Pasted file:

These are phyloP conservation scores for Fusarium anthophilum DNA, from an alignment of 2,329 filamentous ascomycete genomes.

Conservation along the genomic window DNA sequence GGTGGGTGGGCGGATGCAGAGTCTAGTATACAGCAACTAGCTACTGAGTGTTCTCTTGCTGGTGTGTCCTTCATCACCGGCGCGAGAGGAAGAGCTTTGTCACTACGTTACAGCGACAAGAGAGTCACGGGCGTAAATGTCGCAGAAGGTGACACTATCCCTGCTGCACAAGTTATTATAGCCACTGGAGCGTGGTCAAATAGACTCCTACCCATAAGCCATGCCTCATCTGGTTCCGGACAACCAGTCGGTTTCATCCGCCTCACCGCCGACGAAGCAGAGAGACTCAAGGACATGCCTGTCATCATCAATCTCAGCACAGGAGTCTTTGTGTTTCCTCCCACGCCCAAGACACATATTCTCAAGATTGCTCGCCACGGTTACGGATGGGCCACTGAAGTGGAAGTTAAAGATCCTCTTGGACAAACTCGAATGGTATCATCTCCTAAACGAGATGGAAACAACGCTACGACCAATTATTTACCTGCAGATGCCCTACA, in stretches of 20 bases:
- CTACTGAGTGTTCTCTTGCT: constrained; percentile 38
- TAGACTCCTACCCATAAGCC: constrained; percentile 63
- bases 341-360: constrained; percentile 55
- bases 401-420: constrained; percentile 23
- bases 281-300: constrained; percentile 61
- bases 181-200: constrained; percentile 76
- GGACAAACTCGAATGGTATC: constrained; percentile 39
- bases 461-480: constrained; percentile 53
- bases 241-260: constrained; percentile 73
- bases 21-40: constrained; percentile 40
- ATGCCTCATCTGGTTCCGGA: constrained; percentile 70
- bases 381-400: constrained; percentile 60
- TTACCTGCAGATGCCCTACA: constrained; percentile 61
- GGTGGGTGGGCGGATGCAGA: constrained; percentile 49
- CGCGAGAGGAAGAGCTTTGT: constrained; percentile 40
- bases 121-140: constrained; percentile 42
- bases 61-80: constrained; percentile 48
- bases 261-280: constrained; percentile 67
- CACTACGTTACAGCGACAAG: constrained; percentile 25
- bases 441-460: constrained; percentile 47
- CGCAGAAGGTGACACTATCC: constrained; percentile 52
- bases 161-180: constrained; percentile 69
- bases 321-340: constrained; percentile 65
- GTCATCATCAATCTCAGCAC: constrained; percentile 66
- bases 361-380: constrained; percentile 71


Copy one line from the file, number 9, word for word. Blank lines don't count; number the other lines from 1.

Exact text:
- GGACAAACTCGAATGGTATC: constrained; percentile 39